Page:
UP CLOSE: Kevin Pomerleau

Kevin is an artist/printmaker located in Northampton Massachusetts. He obtained his Bachelors in Fine Art from the University of Massachusetts Amherst and currently prints at Zea Mays Printmaking in Florence, MA working primarily with etching and etching align processes. His work has been exhibited both nationally and internationally including exhibitions at the International Print Center of New York, The Editions/Artists Book Fair during New York Print week, and the 2019 Trois-Rivieres International Contemporary Print Biennale in Trois-Rivieres Canada.

Kevin Pomerleau

“The subject matter of my work ranges from everyday moments of monotony, intensity, happiness, and anger. Each piece documents these moments and acts as a form of catharsis and self-exploration. Revealing small amounts of information is a way to maintain ambiguity and regain control over once seemingly uncontrollable situations.

Having grown up in New England the visuals of carpets and textiles often fills memories of family, particularly that of my grandmother’s home. When I was in college, I was lucky enough to take a course on Islamic art and textiles and learned the likely route of these textiles from the middle east to New England homes through their appropriation by the Catholic Church. Often times to represent a symbol of status for a culture with completely contradictory values/viewpoints. Stemming from this knowledge, I incorporate textiles in each of my prints with my own motifs relating to each experience. Often times pushing boundaries established by the institutions responsible for introducing these motifs/textiles into my life.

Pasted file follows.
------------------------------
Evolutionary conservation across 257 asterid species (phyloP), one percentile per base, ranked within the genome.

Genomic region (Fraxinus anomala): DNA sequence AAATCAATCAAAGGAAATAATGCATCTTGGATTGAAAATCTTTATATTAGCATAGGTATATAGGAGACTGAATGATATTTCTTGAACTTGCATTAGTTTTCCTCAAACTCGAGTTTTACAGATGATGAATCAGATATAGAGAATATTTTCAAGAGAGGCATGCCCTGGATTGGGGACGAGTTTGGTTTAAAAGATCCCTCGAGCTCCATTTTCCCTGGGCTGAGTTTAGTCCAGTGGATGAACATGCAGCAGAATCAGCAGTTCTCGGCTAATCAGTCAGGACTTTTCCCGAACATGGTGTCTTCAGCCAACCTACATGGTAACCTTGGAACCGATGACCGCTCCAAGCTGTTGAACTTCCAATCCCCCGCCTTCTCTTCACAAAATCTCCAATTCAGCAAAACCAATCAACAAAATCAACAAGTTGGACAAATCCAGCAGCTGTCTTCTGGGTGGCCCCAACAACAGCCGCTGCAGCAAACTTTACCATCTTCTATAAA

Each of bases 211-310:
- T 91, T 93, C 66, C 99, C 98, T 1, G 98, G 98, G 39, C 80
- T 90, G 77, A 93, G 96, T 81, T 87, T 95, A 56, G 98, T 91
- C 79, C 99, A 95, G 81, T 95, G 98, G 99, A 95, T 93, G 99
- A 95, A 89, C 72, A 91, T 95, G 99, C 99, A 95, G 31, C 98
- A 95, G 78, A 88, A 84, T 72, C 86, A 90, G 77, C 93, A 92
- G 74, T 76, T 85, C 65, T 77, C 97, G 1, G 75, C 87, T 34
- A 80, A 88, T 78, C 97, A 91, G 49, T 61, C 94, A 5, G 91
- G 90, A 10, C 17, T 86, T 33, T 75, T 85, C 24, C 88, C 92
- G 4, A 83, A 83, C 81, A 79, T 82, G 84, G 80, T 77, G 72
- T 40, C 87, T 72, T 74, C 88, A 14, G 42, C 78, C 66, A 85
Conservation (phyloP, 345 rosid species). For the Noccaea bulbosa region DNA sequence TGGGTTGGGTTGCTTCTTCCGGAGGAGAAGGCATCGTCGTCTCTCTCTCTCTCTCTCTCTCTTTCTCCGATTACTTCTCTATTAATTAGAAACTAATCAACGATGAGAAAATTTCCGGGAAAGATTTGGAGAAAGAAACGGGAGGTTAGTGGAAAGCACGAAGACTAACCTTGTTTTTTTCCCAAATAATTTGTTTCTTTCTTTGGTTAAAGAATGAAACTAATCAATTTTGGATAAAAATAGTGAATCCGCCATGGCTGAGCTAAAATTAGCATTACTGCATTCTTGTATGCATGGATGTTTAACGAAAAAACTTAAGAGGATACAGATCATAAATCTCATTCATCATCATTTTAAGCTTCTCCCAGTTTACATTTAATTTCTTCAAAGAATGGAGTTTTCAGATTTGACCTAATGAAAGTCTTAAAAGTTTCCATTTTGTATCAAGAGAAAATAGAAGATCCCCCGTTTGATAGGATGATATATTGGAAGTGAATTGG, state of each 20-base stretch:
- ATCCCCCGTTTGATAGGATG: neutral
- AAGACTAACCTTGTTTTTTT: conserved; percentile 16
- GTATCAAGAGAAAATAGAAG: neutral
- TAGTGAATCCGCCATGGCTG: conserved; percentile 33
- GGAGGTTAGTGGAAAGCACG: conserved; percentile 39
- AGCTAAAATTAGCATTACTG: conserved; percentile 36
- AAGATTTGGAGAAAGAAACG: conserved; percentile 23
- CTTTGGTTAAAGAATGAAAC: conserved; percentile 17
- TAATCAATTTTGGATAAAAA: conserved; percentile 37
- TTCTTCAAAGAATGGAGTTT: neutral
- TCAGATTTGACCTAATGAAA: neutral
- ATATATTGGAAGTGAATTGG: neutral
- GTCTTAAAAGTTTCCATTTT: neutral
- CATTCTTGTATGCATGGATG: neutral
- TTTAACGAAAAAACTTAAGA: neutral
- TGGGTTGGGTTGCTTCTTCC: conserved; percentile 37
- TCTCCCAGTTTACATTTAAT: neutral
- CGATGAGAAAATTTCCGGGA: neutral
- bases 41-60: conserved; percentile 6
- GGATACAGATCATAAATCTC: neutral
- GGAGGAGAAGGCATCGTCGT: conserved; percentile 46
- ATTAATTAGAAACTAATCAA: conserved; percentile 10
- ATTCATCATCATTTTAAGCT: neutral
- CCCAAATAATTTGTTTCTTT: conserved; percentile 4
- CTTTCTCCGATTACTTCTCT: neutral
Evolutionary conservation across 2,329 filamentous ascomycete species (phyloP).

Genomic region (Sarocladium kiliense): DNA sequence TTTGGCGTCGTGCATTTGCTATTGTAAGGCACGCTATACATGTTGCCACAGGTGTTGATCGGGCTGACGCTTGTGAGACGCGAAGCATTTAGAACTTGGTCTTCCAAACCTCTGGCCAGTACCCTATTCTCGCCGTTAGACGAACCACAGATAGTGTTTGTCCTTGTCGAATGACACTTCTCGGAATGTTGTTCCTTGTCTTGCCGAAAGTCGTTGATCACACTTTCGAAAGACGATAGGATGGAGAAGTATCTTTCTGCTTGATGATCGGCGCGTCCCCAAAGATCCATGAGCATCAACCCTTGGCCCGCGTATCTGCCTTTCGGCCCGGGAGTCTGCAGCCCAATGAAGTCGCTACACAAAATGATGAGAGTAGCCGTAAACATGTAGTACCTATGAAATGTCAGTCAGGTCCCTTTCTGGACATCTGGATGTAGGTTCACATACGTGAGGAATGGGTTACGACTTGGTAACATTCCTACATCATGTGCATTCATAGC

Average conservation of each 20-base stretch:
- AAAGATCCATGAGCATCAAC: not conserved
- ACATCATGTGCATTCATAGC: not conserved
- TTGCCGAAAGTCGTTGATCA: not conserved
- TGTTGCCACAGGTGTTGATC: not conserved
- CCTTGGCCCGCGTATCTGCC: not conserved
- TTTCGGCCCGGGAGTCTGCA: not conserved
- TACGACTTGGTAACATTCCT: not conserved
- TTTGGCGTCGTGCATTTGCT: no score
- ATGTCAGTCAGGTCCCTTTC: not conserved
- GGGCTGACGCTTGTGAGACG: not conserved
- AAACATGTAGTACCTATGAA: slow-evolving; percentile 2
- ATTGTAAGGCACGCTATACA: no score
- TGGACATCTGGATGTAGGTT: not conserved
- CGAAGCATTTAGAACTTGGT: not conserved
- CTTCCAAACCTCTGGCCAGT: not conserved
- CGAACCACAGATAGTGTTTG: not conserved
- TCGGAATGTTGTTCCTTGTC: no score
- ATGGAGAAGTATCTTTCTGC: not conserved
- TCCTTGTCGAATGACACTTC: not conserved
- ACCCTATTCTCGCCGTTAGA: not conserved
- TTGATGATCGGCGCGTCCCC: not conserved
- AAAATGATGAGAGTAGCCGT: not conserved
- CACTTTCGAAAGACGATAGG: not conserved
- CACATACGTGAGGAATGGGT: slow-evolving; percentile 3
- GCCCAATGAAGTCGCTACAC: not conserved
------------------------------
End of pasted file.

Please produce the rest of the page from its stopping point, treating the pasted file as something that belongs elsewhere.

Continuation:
Through the use of stylized black and white forms that are familiar and at times iconic, my intention is to create a dialogue between each space and the figures that inhabit them. The ambiguity of each work is intended so that the viewer can create their own personal connection. Each person has the potential to come to their own conclusions about what role they might take in each instance. My hope is for the work to evoke a contemplation of how one might ground these experiences within their own reality and what role they might take.”